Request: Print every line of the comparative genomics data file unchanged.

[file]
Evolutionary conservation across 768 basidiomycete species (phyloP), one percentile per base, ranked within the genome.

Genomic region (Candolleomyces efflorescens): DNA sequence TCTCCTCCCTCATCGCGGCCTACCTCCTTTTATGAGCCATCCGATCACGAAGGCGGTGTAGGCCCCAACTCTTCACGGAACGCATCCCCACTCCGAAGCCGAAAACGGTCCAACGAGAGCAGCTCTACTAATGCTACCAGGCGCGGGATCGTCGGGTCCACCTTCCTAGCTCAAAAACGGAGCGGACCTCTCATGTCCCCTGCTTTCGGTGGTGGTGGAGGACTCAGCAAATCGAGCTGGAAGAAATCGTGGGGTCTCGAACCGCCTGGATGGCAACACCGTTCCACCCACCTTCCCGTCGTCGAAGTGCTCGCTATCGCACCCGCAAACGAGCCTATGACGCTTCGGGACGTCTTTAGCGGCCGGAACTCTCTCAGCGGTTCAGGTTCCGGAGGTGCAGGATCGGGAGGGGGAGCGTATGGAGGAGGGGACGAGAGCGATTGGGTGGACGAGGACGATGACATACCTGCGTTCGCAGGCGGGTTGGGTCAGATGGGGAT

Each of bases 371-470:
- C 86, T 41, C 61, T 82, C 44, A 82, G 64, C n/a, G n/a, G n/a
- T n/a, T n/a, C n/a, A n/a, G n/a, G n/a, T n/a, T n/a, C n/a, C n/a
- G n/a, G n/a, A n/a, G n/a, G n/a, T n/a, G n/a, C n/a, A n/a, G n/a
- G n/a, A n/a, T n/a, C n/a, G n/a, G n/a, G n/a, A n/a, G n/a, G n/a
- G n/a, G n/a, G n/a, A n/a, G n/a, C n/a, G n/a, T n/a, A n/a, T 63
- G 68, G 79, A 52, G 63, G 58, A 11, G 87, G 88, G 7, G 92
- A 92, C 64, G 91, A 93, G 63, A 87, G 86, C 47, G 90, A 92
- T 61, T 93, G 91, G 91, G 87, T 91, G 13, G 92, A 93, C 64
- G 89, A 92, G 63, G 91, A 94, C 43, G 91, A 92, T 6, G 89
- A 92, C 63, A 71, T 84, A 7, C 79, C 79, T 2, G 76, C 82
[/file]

Evolutionary conservation across 768 basidiomycete species (phyloP), one percentile per base, ranked within the genome.

Genomic region (Candolleomyces efflorescens): DNA sequence TCTCCTCCCTCATCGCGGCCTACCTCCTTTTATGAGCCATCCGATCACGAAGGCGGTGTAGGCCCCAACTCTTCACGGAACGCATCCCCACTCCGAAGCCGAAAACGGTCCAACGAGAGCAGCTCTACTAATGCTACCAGGCGCGGGATCGTCGGGTCCACCTTCCTAGCTCAAAAACGGAGCGGACCTCTCATGTCCCCTGCTTTCGGTGGTGGTGGAGGACTCAGCAAATCGAGCTGGAAGAAATCGTGGGGTCTCGAACCGCCTGGATGGCAACACCGTTCCACCCACCTTCCCGTCGTCGAAGTGCTCGCTATCGCACCCGCAAACGAGCCTATGACGCTTCGGGACGTCTTTAGCGGCCGGAACTCTCTCAGCGGTTCAGGTTCCGGAGGTGCAGGATCGGGAGGGGGAGCGTATGGAGGAGGGGACGAGAGCGATTGGGTGGACGAGGACGATGACATACCTGCGTTCGCAGGCGGGTTGGGTCAGATGGGGAT

Each of bases 371-470:
- C 86, T 41, C 61, T 82, C 44, A 82, G 64, C n/a, G n/a, G n/a
- T n/a, T n/a, C n/a, A n/a, G n/a, G n/a, T n/a, T n/a, C n/a, C n/a
- G n/a, G n/a, A n/a, G n/a, G n/a, T n/a, G n/a, C n/a, A n/a, G n/a
- G n/a, A n/a, T n/a, C n/a, G n/a, G n/a, G n/a, A n/a, G n/a, G n/a
- G n/a, G n/a, G n/a, A n/a, G n/a, C n/a, G n/a, T n/a, A n/a, T 63
- G 68, G 79, A 52, G 63, G 58, A 11, G 87, G 88, G 7, G 92
- A 92, C 64, G 91, A 93, G 63, A 87, G 86, C 47, G 90, A 92
- T 61, T 93, G 91, G 91, G 87, T 91, G 13, G 92, A 93, C 64
- G 89, A 92, G 63, G 91, A 94, C 43, G 91, A 92, T 6, G 89
- A 92, C 63, A 71, T 84, A 7, C 79, C 79, T 2, G 76, C 82